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The modern escort warship


By Sakhal

The Task Forces of the United States Navy have their antimissile, antiaircraft and antisubmarine defense entrusted to the Ticonderoga-class cruisers (CG-47 onwards) and the Arleigh Burke- class destroyers (DDG-51 onwards), polyvalent ships provided with the AEGIS Combat System. These ships have a truly impressive combat power that surpasses that of many other contemporary designs.

The modern escort warship

Arleigh Burke class destroyer USS Donald Cook (photograph taken some time between 1999 and 2005).

The AEGIS Combat System (whose name was taken from the shield of Perseus) immediately detects any aerial or maritime element in a radius of up to 320 kilometers, even if it is so small as a bumblebee, and it is able to simultaneously detect and track several hundreds of echoes. Once it has checked the contacts analyzed by the IFF (Identification Friend or Foe) it assigns to each possible enemy a different danger level based on its type, distance, speed and many other parameters. In the Combat Information Center (CIC) the data is presented to the commander in multiple screens, in real time and scale, and he can decide if the counterattack will be effectuated in manual or automatic mode while giving or not the execution order. The AEGIS is constituted basically by the phased array radar panels (SPY), the computer equipment (UYK) and the missile launchers (VLS).

Phased array radars

A conventional radar rotates at a certain number of revolutions per minute, which increase as the echo gets closer. But since the rotation speed cannot be increased beyond a limit, in the face of threats able to travel 5 kilometers in just ten seconds, they are used instead fixed radars - whose emission and reception is constantly updated and transferred visually to large screens - which are formed by multiple panels, located in four positions in the ship in such a way that they cover the 360 degrees of the horizon, and at a certain height to have a larger detection field. The phase panels SPY-1, formed by a multifunction radar, are the core of the AEGIS. This radar combines horizontal and vertical search and effectuates the acquisition, classification and tracking of multiple targets, apart from the guidance of missiles. It works in S band, from 2000 to 4000 MegaHertz. Its wide, almost unlimited, capability of detection and tracking is in practice limited by the processing capability of the computers, making difficult to handle simultaneously more than several hundreds of contacts, while the capacity to guide missiles, counting with the support from the SPG-62, is of about 20 simultaneously.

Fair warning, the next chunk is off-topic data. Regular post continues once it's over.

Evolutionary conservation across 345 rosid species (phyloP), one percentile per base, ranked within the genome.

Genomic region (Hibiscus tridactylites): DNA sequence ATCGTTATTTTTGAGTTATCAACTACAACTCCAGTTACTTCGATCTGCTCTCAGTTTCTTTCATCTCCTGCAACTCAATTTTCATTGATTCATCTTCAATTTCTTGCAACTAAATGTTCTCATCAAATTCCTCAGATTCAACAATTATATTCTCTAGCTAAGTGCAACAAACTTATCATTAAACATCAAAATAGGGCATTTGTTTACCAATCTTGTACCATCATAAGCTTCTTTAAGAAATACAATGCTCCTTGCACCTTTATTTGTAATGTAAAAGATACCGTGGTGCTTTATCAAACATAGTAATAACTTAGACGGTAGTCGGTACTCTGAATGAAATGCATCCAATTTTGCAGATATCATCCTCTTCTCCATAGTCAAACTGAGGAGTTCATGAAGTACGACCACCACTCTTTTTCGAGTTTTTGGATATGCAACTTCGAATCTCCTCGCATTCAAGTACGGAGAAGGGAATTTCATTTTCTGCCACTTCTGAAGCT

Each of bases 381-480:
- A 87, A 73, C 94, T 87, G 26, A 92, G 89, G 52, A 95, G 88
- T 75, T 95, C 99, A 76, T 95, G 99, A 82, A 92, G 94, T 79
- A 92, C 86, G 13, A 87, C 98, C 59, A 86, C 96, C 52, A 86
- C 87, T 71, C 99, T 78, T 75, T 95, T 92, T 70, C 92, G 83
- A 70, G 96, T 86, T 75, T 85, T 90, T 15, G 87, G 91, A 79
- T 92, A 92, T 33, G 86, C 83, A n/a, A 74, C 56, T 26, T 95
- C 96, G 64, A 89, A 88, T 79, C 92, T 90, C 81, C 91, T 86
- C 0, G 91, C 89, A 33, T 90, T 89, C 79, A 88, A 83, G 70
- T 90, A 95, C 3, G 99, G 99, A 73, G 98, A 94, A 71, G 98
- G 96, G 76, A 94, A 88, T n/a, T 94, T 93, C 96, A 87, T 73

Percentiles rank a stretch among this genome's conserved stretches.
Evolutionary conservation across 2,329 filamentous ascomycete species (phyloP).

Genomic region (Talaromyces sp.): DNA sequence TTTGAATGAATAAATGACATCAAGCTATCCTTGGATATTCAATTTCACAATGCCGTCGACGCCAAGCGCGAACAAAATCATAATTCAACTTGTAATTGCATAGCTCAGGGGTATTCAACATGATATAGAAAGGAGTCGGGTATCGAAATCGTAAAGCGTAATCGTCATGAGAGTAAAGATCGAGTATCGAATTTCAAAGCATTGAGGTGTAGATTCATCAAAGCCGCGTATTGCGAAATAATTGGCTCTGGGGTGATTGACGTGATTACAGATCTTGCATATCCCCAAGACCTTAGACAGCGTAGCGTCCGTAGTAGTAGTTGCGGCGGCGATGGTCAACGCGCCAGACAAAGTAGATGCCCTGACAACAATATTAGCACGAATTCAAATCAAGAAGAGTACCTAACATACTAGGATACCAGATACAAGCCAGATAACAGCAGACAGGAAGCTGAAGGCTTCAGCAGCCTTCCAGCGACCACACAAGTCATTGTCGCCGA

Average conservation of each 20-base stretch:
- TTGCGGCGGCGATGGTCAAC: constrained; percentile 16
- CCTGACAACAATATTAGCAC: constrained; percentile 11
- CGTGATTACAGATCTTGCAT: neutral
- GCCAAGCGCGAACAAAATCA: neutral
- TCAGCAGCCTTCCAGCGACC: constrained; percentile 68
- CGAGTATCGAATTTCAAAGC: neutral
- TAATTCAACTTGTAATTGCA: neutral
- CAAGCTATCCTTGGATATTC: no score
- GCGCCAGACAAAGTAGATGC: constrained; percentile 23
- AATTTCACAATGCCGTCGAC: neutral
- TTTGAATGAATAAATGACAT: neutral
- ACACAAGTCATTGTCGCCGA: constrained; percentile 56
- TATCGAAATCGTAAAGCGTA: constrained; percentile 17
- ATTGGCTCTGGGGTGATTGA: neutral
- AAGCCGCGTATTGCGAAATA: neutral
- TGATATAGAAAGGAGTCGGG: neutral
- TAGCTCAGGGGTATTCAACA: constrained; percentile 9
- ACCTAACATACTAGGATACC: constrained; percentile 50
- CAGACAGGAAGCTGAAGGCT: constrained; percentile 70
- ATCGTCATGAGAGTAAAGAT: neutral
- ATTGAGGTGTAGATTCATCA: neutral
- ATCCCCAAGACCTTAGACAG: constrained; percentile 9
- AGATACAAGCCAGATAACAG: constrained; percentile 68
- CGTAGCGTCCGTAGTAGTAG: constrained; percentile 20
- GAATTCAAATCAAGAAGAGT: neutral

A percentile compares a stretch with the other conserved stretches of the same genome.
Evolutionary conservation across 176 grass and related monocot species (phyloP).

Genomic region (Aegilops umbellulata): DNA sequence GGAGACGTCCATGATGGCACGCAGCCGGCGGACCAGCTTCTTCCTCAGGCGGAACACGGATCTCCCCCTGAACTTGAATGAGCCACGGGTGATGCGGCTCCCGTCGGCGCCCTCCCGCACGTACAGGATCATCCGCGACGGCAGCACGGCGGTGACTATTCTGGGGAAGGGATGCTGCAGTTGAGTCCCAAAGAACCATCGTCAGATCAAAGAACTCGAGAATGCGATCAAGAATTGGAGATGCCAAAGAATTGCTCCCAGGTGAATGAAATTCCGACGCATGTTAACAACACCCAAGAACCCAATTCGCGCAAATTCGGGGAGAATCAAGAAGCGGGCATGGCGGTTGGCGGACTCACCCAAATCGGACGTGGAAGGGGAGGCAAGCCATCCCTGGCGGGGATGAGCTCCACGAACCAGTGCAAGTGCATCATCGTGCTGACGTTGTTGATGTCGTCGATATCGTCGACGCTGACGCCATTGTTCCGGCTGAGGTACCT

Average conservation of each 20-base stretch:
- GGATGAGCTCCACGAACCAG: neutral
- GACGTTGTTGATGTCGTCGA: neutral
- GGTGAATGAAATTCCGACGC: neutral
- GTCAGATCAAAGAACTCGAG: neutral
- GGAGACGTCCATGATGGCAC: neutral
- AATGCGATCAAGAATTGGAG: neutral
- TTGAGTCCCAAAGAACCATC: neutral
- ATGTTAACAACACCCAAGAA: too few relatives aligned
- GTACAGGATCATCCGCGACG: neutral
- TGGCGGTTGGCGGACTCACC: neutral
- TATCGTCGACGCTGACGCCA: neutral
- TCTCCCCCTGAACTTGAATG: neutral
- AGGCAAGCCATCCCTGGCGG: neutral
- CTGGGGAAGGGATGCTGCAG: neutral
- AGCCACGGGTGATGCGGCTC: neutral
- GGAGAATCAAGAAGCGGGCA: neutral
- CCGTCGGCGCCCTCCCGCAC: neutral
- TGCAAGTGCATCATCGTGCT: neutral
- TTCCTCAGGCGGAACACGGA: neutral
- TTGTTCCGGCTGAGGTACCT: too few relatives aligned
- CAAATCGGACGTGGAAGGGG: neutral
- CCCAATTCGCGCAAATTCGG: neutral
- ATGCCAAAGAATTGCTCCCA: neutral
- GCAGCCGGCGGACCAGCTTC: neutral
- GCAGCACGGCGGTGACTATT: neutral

Target illumination radars

As target illumination radar, the AEGIS uses the Raytheon AN-SPG-62 Mk 99, which is associated to the phase panels SPY-1 and specially adapted to the antiaircraft missile Standard SM-2. It works in X band, between 8000 and 12000 MegaHertz. The ships of the Ticonderoga class have four of these radars while those of the Arleigh Burke have only three. However these are equipped with the panels SPY-1D instead of the SPY-1A, as well as more updated combat systems.

Computers

Very powerful computers are in charge of analyzing individually each threat and comparing it with the rest, assigning it a level of dangerousness determined by diverse parameters. They are able to effectuate several millions of operations per second, to compute the diverse chances of success of each attacker. Once achieved the final result, according to the different options, they can start the attack automatically, taking control of the weapons to fire. When the first Ticonderoga was delivered, the configuration of her combat system was called Baseline 0, which used phase panels SPY-1A, twin missile launchers Mk 26 (for SM-1, SM-2 and ASROC), computers AN/UYK-7 and helicopters LAMPS I. The last model installed onboard the Ticonderoga was the Baseline 4, which was installed as well in the first Arleigh Burke. At the dawn of the 21st century, the Baseline 5 was being installed in the DDG-57 to 78, to be followed by the Baseline 6 which would use phase panels SPY-1D(V), Theatre Ballistic Missile Defense (TBMD), Advanced Tomahawk Weapon Control System (ATWCS), optical panels AN/UYQ-70 and missiles ESSM (Evolved Sea Sparrow Missile), to be installed in the DDG Flight IIA (DDG-79 to 92). The Baseline 7 would incorporate a good number of updates, specially regarding the computer, which would pass from the AN/UYK-44 to the COTS (Commercial-Off-The-Shelf). As comparative parameter, it would be interesting to mention that the Baseline I used a software of 820,000 instructions, while the Baseline 5 III uses one of 6.5 millions.

VLS launchers